Sadly, political economy has pushed agriculture science to the background.
An impending sustainability crisis looms over India’s agriculture and is beginning to manifest in farmers encountering profound scientific challenges, whose subject matter is fully comprehensible only to a handful of experts, and goes largely unnoticed by policymakers and the political class alike. Yet, its impact on what matters to us most — food security and nutrition, sustainable livelihoods, and inclusive growth — can scarcely be exaggerated.
Agriculture is trapped in a low-level equilibrium characterised by low productivity and large numbers of small and marginal farmers engaged in outdated modes of cultivation.
Real agricultural growth since 1960 has averaged about 2.8 per cent in India. The long-term growth in agriculture-GDP since the economic reforms in 1991 has remained at 3.4 per cent per annum, well below its potential. Agricultural growth remains volatile even today, because it is vulnerable to the vagaries of the weather — close to 52 per cent (73.2 million hectares area of 141.4 million hectares net sown area) is still rain fed.
The crisis of the sustainability of agriculture, characterised by widespread agrarian distress, is occurring at the intersection of three fundamental processes: degradation of natural resources — land, water, energy; extreme climate events — recurrent droughts and floods resulting from climate change; and large numbers of people moving out of agriculture, leaving vast tracts of land fallow, typified by rural-urban migration. In sum, there has been a precipitous decline in agriculture.
Farming is the least preferred livelihood and the village is the least preferred home. This remains an irony because nearly half of an average household’s expenditure is spent on food and nearly half of the labour force is engaged in agriculture. Sadly, political economy — farmers being the oldest vote bank — has pushed agriculture science to the background, with an increasing peril. Interest in farmers is at a fever pitch. But the Central government raising the Minimum Support Price (MSP) to 50 per cent higher than the cost of production, and yet another state government announcing a humungous farm loan waiver, are both actions driven by vote-bank politics. This continuing upsurge in populism detracts attention from the urgent need to bring science back into agriculture.
The problem is fundamental and centres on land, water and climate change. Simply put, large tracts of arable land have turned into degraded soils — alkaline, acidic or saline. Water scarcity and water stress abound and is expected to worsen. Climate change is exacerbating the problem by challenging the farmer’s ability to deploy adaptation or mitigation measures. The data from the Indian Meteorolo-gical Department, marshalled brilliantly in the Economic Survey 2018, suggests that the average increase in temperature between the most recent decade and the 1970s is about 0.45 degrees and 0.63 degrees in the kharif and rabi seasons respectively, with a rise in the number of days with extremely high temperatures and a corresponding decline in the number of days with low temperatures.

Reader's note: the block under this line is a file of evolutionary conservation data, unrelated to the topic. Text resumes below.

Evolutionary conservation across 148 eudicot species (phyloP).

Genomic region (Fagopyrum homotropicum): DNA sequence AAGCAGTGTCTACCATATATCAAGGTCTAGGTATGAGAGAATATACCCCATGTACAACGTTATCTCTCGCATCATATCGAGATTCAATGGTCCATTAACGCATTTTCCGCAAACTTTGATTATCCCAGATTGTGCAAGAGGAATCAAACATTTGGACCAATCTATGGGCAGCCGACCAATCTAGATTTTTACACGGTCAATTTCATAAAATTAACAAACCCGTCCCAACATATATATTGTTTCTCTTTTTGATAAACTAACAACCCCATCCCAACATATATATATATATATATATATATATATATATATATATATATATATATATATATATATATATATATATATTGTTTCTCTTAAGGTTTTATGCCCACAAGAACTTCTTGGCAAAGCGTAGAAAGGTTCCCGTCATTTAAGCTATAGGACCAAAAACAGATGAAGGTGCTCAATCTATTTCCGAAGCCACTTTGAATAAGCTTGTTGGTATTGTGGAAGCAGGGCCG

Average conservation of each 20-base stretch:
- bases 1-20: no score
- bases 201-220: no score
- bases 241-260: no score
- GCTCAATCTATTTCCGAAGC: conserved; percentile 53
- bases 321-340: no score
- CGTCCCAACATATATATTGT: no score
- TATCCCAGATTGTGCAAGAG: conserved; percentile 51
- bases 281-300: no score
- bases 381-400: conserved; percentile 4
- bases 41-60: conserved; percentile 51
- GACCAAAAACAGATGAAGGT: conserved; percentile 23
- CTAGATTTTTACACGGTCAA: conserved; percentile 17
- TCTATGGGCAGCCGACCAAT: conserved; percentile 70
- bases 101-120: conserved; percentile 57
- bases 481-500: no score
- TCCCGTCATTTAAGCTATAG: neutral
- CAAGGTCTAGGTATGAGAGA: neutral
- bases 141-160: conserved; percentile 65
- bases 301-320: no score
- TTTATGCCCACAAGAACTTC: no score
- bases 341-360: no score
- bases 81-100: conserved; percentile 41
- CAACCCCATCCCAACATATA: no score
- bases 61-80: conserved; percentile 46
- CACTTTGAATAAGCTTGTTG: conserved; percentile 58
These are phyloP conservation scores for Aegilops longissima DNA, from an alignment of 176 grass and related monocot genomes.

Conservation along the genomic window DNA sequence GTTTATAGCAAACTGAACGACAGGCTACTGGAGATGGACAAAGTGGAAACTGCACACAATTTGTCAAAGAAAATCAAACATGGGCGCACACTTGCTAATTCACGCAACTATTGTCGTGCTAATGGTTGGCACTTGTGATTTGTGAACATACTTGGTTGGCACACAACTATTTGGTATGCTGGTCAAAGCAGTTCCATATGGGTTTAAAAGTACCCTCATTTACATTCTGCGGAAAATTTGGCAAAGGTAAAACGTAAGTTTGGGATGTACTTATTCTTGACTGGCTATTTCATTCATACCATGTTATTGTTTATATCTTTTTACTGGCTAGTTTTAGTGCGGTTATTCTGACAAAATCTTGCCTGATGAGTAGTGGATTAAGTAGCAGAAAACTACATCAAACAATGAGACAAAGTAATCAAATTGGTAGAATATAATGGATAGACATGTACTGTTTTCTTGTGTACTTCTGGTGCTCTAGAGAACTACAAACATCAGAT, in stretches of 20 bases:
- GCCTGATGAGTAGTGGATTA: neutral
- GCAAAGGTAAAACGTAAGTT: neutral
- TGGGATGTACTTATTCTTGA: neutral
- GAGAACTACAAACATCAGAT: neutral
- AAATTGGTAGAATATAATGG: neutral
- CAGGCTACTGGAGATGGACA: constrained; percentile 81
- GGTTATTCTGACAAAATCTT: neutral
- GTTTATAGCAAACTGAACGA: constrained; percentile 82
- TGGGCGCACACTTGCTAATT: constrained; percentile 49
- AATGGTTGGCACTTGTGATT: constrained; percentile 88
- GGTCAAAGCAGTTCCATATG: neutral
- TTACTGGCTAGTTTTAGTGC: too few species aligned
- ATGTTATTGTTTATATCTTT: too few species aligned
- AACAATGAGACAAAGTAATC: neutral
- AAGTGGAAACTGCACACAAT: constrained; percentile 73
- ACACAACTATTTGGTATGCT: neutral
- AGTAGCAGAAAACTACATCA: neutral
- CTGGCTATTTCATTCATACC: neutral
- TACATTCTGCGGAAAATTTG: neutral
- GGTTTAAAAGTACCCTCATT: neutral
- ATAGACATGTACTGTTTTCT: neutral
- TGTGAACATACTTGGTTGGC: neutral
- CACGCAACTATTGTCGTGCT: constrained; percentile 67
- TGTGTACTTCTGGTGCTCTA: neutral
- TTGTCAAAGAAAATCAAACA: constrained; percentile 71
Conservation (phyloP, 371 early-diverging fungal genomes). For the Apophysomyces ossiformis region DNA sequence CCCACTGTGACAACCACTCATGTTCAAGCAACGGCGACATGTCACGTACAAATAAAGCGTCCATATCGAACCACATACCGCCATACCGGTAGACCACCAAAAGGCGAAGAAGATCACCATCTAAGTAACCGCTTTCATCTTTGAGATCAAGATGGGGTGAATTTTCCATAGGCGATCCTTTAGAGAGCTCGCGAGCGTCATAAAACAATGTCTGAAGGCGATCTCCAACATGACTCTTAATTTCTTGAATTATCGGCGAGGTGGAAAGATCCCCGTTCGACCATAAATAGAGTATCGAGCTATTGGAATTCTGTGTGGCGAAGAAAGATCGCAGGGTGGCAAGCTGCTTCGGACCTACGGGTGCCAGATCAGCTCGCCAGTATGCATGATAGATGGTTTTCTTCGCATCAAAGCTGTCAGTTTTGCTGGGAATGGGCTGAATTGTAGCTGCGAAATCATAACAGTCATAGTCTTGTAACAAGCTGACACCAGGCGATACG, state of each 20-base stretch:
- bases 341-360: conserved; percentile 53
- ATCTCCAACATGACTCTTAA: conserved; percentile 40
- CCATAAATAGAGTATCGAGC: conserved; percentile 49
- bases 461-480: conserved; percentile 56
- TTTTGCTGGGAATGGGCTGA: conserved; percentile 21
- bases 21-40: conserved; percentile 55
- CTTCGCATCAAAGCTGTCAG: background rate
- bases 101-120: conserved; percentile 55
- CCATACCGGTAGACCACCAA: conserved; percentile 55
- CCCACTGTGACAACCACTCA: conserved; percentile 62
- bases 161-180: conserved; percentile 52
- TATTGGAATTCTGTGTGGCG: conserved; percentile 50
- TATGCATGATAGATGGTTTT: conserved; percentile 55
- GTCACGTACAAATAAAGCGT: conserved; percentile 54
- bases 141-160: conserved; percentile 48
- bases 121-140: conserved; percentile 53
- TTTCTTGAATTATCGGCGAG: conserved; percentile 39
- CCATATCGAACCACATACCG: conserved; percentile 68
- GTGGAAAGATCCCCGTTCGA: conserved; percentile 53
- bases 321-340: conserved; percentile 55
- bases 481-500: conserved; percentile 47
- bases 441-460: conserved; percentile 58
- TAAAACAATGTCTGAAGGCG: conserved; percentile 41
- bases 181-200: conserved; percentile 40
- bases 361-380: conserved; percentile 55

The proportion of dry days (rainfall less than 0.1 mm per day), as well as wet days (rainfall greater than 80 mm per day), has increased steadily over time.
The climate change model developed by the Intergovernmental Panel on Climate Change, predicts that temperatures in India are likely to rise by 3-4 degrees Celsius by the end of the 21st century. Assessing the impact of the changing patterns of temperature and precipitation will be a key area of research moving forward.
Agriculture must be freed from politics. The sustainability problem in agriculture will require a return to science — an alliance between science, social science and people science to forge a real-world response that will be evidence led, community-based and trans-disciplinary.
Science must address the problem of land degradation and water duty on crops to find solutions that are context-specific and resource sensitive. Social science must recognise that only a fundamental transformation at the level of households and communities can address this crisis, and drive community engagement to help incorporate environmental risks into their livelihoods and develop coping strategies contingent on available assets and community capacities.
People science needs to be mobilised to forge a collective will. The success of local mitigation action depends on community agency — the ability to participate not as mere beneficiaries but as agents of change — to mediate the incentives for individual and collective action.
The impact of extreme climate events is twice as high on rain-fed agriculture. The economic survey notes sombrely that farmer income losses from climate change could be anywhere between 20 per cent and 25 per cent in unirrigated areas. Agricultural research and extension will be vital for sustainability and to relieve agrarian distress in the foreseeable future.
We must cease to be prisoners to market distorting price support, subsidies, and loan waivers, and recognise the strategic importance of placing science in the forefront of the agriculture reforms agenda. Have governments the sagacity to do this, or will we continue down the slippery slope of bad economics and bad politics?
(The writer is, director, Public Affairs Centre)